I was asked by a CEO, whom I am working with on a one to one program, to sit in and observe his senior team’s monthly meeting. This company is highly successful in their marketplace.
The first thing that struck me when I went into their meeting room was that the table was circular rather than the traditional rectangle. So, there was no “top” of the table place. Interesting, I thought!
The second thing that impressed me was that the meeting was scheduled to start at 9.00 and it did - bang on time!
It was clear from the start that my CEO client was not chairing the meeting - he had told me previously that he never does.
One of the team members arrived about 5 minutes late, to be greeted by another (not the chairperson) with - “we all agreed that meetings would start on time, so why are you late?” It certainly got my attention! The response was not discussed and the meeting moved on.
The next item on the agenda was sales and the Head of Sales was sharing recent performance, which showed under performance against some metrics. The interesting thing for me was that the CEO said nothing!
The challenges, which were robust and blunt, came from all the other members of the team. The challenging was, as I said, robust and blunt, but it was also supportive and constructive. It was all about what “the team” could do to correct the situation.
The conversation was between peers in the team - not between the CEO and the head of that function.
You see, the CEO had created an atmosphere of accountability - peer to peer. He had created a culture where it is expected that your peers will challenge you - for the good of the overall team. If it is the best interests of the team, then it is expected that everyone gets challenged.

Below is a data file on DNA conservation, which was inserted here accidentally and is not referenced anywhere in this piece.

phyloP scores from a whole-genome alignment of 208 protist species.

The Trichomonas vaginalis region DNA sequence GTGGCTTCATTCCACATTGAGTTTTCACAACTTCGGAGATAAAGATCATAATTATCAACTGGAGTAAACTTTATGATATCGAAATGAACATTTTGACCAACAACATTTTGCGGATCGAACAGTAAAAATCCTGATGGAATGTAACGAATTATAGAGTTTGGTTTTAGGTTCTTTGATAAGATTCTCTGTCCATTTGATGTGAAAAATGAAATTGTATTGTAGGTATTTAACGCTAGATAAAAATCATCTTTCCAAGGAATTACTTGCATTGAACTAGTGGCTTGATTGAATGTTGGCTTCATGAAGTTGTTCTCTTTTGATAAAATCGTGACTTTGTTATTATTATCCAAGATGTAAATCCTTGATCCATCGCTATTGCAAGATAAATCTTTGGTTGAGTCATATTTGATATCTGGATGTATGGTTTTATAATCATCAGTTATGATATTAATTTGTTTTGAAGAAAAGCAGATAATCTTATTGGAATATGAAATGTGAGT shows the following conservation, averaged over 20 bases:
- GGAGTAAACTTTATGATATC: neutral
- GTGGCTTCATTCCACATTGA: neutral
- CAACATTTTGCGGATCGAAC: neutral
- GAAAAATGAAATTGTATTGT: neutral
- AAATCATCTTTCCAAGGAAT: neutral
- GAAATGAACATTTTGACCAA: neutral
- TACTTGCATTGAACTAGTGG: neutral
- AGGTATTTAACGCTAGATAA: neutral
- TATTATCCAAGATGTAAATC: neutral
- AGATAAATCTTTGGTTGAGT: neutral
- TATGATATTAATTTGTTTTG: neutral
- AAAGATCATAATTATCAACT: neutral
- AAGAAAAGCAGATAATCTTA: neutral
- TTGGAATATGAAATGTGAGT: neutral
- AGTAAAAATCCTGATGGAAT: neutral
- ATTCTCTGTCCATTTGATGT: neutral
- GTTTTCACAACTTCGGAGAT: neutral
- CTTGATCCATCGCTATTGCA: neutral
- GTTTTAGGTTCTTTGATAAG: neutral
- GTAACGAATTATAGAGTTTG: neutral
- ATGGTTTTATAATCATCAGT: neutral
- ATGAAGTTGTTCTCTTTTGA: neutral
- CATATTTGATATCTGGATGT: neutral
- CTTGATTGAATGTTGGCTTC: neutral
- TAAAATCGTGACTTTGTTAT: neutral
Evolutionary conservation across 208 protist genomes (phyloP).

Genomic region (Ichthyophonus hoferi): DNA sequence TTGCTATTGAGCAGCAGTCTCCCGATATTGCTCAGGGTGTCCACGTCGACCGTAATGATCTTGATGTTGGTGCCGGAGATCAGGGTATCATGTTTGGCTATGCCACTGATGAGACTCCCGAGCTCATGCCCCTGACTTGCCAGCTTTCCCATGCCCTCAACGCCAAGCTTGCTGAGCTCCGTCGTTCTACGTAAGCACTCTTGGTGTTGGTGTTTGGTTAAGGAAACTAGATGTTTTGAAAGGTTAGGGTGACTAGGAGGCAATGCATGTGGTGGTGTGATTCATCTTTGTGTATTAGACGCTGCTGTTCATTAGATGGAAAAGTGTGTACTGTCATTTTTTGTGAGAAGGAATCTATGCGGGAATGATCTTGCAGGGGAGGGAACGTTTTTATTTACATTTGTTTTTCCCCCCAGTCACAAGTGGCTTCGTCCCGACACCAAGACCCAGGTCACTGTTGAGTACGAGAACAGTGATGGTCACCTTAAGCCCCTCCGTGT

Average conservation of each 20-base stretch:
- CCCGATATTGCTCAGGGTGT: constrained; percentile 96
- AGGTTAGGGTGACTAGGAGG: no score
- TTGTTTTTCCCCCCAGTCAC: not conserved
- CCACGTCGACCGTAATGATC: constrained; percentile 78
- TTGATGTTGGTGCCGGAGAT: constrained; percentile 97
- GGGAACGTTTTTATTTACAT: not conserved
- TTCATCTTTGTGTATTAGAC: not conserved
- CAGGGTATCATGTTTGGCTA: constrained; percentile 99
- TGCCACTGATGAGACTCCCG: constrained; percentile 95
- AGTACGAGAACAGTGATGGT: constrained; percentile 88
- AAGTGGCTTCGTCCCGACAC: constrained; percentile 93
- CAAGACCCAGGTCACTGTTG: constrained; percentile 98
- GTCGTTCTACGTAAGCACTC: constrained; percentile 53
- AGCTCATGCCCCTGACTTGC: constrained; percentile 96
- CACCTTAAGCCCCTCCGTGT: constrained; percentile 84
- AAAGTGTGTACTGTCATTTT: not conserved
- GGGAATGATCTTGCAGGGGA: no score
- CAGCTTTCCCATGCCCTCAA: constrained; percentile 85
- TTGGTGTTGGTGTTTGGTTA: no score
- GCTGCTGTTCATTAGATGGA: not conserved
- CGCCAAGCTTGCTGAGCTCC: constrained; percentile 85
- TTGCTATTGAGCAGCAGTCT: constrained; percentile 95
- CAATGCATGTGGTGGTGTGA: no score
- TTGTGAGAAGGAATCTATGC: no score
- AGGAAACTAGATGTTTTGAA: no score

What strikes me when I reflect upon this experience is the following:
• Underperforming teams have a culture of no accountability
• Average performing teams are where only the boss holds people accountable
• High performing teams are accustomed to peer to peer accountability.
You see, high performing teams deal with problems quicker and don’t allow a drag. It is always interesting to evaluate the length of time between highlighting a problem and having an open discussion about it.
In high performing teams, that gap is short!
So, why the title “Chickens cluck and eagles fly”? I have borrowed it from the author Steve Maraboli who said, “If you hang out with chickens, you're going to cluck and if you hang out with eagles, you're going to fly.”
To me, the chickens are the average and the under performers, the eagles are the high performers. Don’t we all want to be eagles?
John A Murphy